The shock of developer David Martin’s decision to end a record $1.2 billion purchase of a Miami waterfront complex is fading.
Brokers say a disappointing reality check is ahead.
The Terra-led Smart City Miami group canceled a contract to acquire Genting’s 15.5-acre portion of the Gulf property north of downtown Miami and sought to extend and revise the terms of the sale, the developer and Genting confirmed, which Genting denied. .
“Terra asked for an extension, which is understandable in this market,” said Devlin Marinoff, co-managing partner at Dwntwn Realty Advisors. “I think Genting didn’t give them an extension, which is a huge mistake.”
Many brokers called it a temporary setback. Terra may still rebid for the site at 1431 North Gulf Shores, while Genting may be in talks with four other groups that have bid in excess of $1 billion. The zoning allows for a variety of uses, which could include retail space and thousands of residential units. Condos are likely to be built on bayside parcels, while rental apartments are built inland.
But the market hasn’t improved since Genting announced its contract with Terra’s smart city nearly two months ago.
Lender Brett Forman, managing partner at Forman Capital, said the failure of the sale showed how difficult it is for all real estate deals to be financed and finalized. Using a baseball analogy, he said the market is in a sluggish second inning, even if Miami is somehow spared some of the pain that other cities are going through.
“A lot of things have changed in the last six months and it’s not for the better … the debt market is very slow and challenging,” he said. “It’s still an excellent piece of land, but the prices are different these days.”
Broker Miguel Pinto, CEO of Apex Capital Realty, agrees. “It’s a very tough deal to get this deal done in one of the toughest times we’ve had in the past 10 years,” he said. “It would be great if Terra got the deal done. It’s David Martin, and I’m sure he wants to do the deal.”
Transaction volumes have slowed considerably since peaking in 2021. Interest rates have doubled and construction and insurance costs have soared.
It also didn’t help that land deals were “the most sensitive to changes in interest rates,” said a developer who requested anonymity.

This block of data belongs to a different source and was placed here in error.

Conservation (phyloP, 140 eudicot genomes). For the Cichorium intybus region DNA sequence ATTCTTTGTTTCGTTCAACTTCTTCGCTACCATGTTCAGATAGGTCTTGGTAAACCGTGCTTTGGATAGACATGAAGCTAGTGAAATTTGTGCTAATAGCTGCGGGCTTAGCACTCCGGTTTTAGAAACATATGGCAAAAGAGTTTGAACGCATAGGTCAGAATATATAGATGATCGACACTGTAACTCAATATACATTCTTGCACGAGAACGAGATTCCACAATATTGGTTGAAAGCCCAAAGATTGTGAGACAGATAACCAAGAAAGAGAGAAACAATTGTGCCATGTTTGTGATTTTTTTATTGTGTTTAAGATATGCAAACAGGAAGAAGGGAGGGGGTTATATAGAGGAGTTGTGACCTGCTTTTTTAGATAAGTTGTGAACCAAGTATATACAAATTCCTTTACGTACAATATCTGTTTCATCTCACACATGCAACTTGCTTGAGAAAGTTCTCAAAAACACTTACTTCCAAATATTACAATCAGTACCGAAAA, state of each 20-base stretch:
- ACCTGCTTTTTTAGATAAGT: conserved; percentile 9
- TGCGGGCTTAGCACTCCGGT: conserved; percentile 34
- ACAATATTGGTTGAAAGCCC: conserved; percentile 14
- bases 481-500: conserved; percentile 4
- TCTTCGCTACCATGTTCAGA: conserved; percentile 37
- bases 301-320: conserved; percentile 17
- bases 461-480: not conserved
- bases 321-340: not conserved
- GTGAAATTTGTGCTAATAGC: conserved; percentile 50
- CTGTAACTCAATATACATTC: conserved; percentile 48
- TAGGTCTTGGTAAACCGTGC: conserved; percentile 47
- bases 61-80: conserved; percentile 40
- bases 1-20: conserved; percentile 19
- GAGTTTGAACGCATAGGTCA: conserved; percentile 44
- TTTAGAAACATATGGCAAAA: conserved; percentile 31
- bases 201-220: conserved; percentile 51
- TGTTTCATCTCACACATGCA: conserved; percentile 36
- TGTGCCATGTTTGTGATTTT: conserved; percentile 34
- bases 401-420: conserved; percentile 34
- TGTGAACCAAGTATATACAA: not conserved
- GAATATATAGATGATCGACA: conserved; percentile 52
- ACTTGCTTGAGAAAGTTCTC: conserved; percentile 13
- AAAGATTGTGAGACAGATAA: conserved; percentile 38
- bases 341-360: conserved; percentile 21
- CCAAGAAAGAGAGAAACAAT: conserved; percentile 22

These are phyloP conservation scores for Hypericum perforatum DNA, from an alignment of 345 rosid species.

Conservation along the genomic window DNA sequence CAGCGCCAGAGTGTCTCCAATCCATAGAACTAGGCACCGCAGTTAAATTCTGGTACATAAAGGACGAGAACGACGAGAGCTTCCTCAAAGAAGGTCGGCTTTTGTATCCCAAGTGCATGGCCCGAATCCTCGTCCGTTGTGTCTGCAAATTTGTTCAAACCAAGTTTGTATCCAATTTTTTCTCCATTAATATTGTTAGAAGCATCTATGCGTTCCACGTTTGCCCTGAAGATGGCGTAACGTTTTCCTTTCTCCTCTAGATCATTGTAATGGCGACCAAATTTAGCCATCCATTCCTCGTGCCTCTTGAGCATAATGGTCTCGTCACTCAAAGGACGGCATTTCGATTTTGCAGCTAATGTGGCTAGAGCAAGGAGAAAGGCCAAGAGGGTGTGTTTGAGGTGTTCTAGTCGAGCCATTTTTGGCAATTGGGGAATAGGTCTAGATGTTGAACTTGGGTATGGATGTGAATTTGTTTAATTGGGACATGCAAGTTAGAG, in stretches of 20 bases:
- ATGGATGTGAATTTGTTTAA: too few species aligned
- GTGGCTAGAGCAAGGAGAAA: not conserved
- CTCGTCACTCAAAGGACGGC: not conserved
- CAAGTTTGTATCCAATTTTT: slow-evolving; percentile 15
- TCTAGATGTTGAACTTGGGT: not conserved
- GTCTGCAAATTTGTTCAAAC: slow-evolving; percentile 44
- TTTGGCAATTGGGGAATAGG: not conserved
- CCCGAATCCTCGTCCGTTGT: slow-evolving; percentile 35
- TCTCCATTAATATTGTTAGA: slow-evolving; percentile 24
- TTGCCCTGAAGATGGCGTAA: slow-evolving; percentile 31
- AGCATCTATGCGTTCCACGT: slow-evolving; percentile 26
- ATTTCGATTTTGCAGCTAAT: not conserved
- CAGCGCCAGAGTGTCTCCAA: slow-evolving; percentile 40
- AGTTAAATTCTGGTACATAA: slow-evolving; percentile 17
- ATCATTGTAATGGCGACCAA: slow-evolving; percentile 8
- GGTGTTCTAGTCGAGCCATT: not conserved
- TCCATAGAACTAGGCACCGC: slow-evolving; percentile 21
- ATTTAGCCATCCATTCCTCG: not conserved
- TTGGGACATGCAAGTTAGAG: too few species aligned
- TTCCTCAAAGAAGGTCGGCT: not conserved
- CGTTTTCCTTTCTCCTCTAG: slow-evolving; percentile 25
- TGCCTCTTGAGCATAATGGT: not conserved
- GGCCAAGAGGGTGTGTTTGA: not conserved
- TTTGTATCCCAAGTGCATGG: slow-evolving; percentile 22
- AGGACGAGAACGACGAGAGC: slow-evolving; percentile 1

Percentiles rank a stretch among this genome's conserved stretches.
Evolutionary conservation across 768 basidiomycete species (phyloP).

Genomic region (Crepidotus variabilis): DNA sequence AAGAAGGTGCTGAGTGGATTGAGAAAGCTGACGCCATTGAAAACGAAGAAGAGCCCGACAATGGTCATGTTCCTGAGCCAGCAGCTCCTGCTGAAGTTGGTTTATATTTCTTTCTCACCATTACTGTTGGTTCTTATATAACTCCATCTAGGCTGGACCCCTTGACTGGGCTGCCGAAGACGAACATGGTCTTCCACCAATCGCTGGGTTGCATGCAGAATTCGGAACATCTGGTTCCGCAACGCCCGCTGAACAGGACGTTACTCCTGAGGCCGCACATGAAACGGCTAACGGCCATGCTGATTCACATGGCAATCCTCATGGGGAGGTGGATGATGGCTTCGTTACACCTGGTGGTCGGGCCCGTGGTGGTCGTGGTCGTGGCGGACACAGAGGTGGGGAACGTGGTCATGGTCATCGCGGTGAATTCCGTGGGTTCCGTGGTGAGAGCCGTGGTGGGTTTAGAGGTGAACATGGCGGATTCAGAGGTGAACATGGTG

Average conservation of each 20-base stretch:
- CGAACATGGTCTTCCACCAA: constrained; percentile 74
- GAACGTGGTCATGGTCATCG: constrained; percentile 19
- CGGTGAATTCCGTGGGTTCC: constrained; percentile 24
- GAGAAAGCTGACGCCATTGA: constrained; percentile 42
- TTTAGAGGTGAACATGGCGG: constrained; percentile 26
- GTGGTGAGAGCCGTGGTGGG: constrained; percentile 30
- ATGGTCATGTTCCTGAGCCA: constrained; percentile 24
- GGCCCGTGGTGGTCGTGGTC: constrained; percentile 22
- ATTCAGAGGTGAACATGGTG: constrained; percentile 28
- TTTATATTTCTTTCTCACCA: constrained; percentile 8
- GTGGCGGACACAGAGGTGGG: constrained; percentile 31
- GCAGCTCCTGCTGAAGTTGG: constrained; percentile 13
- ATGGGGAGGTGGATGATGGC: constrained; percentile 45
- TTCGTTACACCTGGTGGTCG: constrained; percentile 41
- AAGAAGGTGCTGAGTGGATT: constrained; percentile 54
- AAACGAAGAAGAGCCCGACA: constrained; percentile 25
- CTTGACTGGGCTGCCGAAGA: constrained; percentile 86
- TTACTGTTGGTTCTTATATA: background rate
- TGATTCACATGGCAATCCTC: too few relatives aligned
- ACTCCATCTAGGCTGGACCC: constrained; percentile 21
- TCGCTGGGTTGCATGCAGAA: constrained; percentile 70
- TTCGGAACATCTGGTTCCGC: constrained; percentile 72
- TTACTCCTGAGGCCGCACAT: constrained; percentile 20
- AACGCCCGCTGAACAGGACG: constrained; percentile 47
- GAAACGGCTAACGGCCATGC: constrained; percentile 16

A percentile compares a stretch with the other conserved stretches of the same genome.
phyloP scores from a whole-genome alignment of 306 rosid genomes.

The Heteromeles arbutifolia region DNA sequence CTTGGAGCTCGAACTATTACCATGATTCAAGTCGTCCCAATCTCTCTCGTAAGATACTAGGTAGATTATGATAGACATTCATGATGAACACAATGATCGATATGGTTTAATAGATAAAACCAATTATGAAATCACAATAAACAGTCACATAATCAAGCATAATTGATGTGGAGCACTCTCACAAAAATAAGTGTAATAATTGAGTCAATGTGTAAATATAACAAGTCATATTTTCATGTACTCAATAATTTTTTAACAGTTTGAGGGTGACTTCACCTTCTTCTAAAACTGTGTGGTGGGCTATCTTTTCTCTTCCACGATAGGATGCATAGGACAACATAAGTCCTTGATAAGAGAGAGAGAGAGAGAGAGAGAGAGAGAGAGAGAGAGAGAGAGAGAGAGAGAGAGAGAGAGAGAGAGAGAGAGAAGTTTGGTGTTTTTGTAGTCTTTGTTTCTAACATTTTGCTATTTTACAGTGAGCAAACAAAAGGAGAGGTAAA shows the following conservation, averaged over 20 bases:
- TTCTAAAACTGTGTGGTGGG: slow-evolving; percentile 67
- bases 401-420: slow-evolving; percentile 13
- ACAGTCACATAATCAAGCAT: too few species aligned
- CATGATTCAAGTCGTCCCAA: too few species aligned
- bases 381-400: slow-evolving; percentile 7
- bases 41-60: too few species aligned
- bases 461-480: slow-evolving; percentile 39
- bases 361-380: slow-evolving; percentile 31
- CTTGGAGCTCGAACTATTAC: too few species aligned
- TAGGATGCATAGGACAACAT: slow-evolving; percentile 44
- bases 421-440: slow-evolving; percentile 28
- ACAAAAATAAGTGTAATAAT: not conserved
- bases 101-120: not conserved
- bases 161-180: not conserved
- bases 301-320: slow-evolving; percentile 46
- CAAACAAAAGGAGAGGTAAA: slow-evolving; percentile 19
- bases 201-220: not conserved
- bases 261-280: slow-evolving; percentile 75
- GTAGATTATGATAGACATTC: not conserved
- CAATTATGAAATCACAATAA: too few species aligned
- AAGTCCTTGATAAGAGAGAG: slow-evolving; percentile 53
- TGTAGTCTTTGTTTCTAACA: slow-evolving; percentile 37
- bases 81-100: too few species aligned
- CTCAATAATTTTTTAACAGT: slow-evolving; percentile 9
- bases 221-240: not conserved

Terra may need more time to determine density and required infrastructure improvements. It may also try to negotiate a price. The Terra-led group expects to pay about half of the funding in cash, with the remainder to be paid in installments over 10 years, one of the sources said.
It is unclear how the deal will be financed, but some speculate the development company is working with a sovereign wealth fund.
Terra has projects all over South Florida, and also bought the Castle Beach condominium complex in Miami Beach for $500 million. The company also recently closed a downtown Miami lot with a partner for $40 million.
“[Developers] “They’re more selective about what they decide to do,” said Matt Rotolante, president of Lee & Associates in South Florida. “At the end of the day, I think [Terra] They may have a more beach-focused project. ”
Terra declined to comment beyond a joint statement it provided with Genting last week, confirming its decision to terminate the acquisition.
Slicing and dicing transactions
A deal of that size would set a record for the most expensive urban land sale in the state and one of the most expensive in the country.
“You can’t make a $1.2 billion business decision with investors in a short period of time,” said Tony Arellano, co-managing partner at Dwntwn Realty Advisors. “At the end of the day, if you’re using investor money, you should be checking every box.”
Kuala Lumpur, Malaysia-based gaming operator Genting put the land up for sale late last year with the Avison Young team led by Michael Fay and John Crotty. Genting has tried for years to acquire the gambling rights to the properties, but failed. With the eventual sale, it plans to keep the Hilton Miami Downtown and the Omni Center in the northern part of the complex.
Genting could also divide the site into smaller parcels, similar to how Midtown Miami and Miami Worldcenter are being built. Or Genting could sell it to a major developer that does the same. In any case, the site will be developed in stages, brokers and developers said.
“There’s a lot of things to take down at once,” Rotorante said.
Some say Genting entered the market more than a year late, and buyers missed the window to secure cheaper land debt. But others say now is actually a good time because planning a phased project of this magnitude takes years.
“I think either David [Martin] “We’re going to come back into this space, or maybe another world-class developer like Related or Starwood,” said Compass broker Ivan Chorney. “Whatever happens, It will all be amazing.”
Despite the hefty price tag, Arellano doesn’t think the deal fell apart because of the pricing.
“I don’t think there’s anything wrong with valuations. It’s a market that’s not conducive to taking zonal risk or entitlement risk, especially if you’re paying top dollar,” Arellano said. “You can’t make mistakes because you can’t lose money.”